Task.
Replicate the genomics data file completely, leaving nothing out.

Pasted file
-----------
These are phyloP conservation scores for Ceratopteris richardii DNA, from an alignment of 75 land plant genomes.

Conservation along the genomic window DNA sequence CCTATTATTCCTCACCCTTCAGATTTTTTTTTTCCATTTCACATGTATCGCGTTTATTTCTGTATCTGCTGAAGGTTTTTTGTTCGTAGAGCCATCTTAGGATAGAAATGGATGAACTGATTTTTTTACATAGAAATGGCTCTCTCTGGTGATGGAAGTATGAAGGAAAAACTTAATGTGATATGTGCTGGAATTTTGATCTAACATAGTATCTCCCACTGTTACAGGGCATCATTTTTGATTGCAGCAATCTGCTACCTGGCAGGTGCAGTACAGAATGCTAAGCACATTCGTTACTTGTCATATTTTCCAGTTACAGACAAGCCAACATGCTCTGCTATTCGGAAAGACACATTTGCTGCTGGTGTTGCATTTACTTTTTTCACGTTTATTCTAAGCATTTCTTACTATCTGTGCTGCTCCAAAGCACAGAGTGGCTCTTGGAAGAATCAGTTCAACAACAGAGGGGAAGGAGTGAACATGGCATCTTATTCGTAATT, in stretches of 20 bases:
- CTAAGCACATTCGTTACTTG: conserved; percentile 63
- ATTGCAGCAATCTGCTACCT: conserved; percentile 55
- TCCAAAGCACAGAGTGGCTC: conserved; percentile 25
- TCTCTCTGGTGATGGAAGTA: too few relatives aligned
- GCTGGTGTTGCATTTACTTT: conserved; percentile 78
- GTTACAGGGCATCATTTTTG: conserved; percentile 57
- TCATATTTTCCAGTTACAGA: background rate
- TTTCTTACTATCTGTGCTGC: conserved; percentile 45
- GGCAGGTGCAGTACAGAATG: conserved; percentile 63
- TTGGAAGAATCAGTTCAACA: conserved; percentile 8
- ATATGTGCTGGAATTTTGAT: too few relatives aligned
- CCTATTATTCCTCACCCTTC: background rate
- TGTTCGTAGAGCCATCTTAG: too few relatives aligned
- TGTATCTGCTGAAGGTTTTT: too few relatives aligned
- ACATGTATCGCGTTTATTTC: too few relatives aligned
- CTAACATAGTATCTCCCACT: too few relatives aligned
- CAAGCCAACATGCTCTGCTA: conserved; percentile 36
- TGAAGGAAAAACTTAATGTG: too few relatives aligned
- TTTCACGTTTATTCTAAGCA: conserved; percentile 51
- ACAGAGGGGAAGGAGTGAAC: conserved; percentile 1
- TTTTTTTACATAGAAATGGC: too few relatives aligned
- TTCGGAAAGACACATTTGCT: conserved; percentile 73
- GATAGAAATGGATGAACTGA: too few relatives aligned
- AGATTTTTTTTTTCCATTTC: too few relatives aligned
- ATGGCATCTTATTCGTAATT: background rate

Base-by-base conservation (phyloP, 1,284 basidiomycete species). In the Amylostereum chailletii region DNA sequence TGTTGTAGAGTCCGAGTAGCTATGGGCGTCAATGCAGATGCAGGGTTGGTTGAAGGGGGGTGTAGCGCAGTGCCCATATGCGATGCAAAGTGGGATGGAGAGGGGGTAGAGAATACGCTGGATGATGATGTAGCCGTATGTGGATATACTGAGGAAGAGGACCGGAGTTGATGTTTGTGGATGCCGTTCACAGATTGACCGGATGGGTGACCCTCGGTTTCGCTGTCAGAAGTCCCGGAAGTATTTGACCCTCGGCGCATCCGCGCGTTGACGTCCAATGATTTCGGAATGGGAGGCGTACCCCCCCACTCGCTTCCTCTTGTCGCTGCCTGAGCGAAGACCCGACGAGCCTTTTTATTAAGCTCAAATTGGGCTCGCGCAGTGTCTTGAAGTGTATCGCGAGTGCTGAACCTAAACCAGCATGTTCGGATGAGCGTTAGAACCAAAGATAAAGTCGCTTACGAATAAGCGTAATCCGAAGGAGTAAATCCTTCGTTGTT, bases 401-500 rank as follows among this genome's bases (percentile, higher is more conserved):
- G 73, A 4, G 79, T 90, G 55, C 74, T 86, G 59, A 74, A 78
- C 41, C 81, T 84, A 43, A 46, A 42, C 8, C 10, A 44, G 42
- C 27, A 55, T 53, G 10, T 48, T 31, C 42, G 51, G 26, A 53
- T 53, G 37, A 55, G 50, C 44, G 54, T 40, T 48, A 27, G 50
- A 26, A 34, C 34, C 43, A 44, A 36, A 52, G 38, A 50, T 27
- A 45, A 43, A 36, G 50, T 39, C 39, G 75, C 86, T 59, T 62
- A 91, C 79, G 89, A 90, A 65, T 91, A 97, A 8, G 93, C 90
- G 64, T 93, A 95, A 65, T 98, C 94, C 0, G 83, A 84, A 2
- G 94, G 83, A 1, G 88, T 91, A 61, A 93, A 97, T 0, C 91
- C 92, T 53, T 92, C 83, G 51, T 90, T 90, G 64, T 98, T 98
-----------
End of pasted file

These are phyloP conservation scores for Ceratopteris richardii DNA, from an alignment of 75 land plant genomes.

Conservation along the genomic window DNA sequence CCTATTATTCCTCACCCTTCAGATTTTTTTTTTCCATTTCACATGTATCGCGTTTATTTCTGTATCTGCTGAAGGTTTTTTGTTCGTAGAGCCATCTTAGGATAGAAATGGATGAACTGATTTTTTTACATAGAAATGGCTCTCTCTGGTGATGGAAGTATGAAGGAAAAACTTAATGTGATATGTGCTGGAATTTTGATCTAACATAGTATCTCCCACTGTTACAGGGCATCATTTTTGATTGCAGCAATCTGCTACCTGGCAGGTGCAGTACAGAATGCTAAGCACATTCGTTACTTGTCATATTTTCCAGTTACAGACAAGCCAACATGCTCTGCTATTCGGAAAGACACATTTGCTGCTGGTGTTGCATTTACTTTTTTCACGTTTATTCTAAGCATTTCTTACTATCTGTGCTGCTCCAAAGCACAGAGTGGCTCTTGGAAGAATCAGTTCAACAACAGAGGGGAAGGAGTGAACATGGCATCTTATTCGTAATT, in stretches of 20 bases:
- CTAAGCACATTCGTTACTTG: conserved; percentile 63
- ATTGCAGCAATCTGCTACCT: conserved; percentile 55
- TCCAAAGCACAGAGTGGCTC: conserved; percentile 25
- TCTCTCTGGTGATGGAAGTA: too few relatives aligned
- GCTGGTGTTGCATTTACTTT: conserved; percentile 78
- GTTACAGGGCATCATTTTTG: conserved; percentile 57
- TCATATTTTCCAGTTACAGA: background rate
- TTTCTTACTATCTGTGCTGC: conserved; percentile 45
- GGCAGGTGCAGTACAGAATG: conserved; percentile 63
- TTGGAAGAATCAGTTCAACA: conserved; percentile 8
- ATATGTGCTGGAATTTTGAT: too few relatives aligned
- CCTATTATTCCTCACCCTTC: background rate
- TGTTCGTAGAGCCATCTTAG: too few relatives aligned
- TGTATCTGCTGAAGGTTTTT: too few relatives aligned
- ACATGTATCGCGTTTATTTC: too few relatives aligned
- CTAACATAGTATCTCCCACT: too few relatives aligned
- CAAGCCAACATGCTCTGCTA: conserved; percentile 36
- TGAAGGAAAAACTTAATGTG: too few relatives aligned
- TTTCACGTTTATTCTAAGCA: conserved; percentile 51
- ACAGAGGGGAAGGAGTGAAC: conserved; percentile 1
- TTTTTTTACATAGAAATGGC: too few relatives aligned
- TTCGGAAAGACACATTTGCT: conserved; percentile 73
- GATAGAAATGGATGAACTGA: too few relatives aligned
- AGATTTTTTTTTTCCATTTC: too few relatives aligned
- ATGGCATCTTATTCGTAATT: background rate

Base-by-base conservation (phyloP, 1,284 basidiomycete species). In the Amylostereum chailletii region DNA sequence TGTTGTAGAGTCCGAGTAGCTATGGGCGTCAATGCAGATGCAGGGTTGGTTGAAGGGGGGTGTAGCGCAGTGCCCATATGCGATGCAAAGTGGGATGGAGAGGGGGTAGAGAATACGCTGGATGATGATGTAGCCGTATGTGGATATACTGAGGAAGAGGACCGGAGTTGATGTTTGTGGATGCCGTTCACAGATTGACCGGATGGGTGACCCTCGGTTTCGCTGTCAGAAGTCCCGGAAGTATTTGACCCTCGGCGCATCCGCGCGTTGACGTCCAATGATTTCGGAATGGGAGGCGTACCCCCCCACTCGCTTCCTCTTGTCGCTGCCTGAGCGAAGACCCGACGAGCCTTTTTATTAAGCTCAAATTGGGCTCGCGCAGTGTCTTGAAGTGTATCGCGAGTGCTGAACCTAAACCAGCATGTTCGGATGAGCGTTAGAACCAAAGATAAAGTCGCTTACGAATAAGCGTAATCCGAAGGAGTAAATCCTTCGTTGTT, bases 401-500 rank as follows among this genome's bases (percentile, higher is more conserved):
- G 73, A 4, G 79, T 90, G 55, C 74, T 86, G 59, A 74, A 78
- C 41, C 81, T 84, A 43, A 46, A 42, C 8, C 10, A 44, G 42
- C 27, A 55, T 53, G 10, T 48, T 31, C 42, G 51, G 26, A 53
- T 53, G 37, A 55, G 50, C 44, G 54, T 40, T 48, A 27, G 50
- A 26, A 34, C 34, C 43, A 44, A 36, A 52, G 38, A 50, T 27
- A 45, A 43, A 36, G 50, T 39, C 39, G 75, C 86, T 59, T 62
- A 91, C 79, G 89, A 90, A 65, T 91, A 97, A 8, G 93, C 90
- G 64, T 93, A 95, A 65, T 98, C 94, C 0, G 83, A 84, A 2
- G 94, G 83, A 1, G 88, T 91, A 61, A 93, A 97, T 0, C 91
- C 92, T 53, T 92, C 83, G 51, T 90, T 90, G 64, T 98, T 98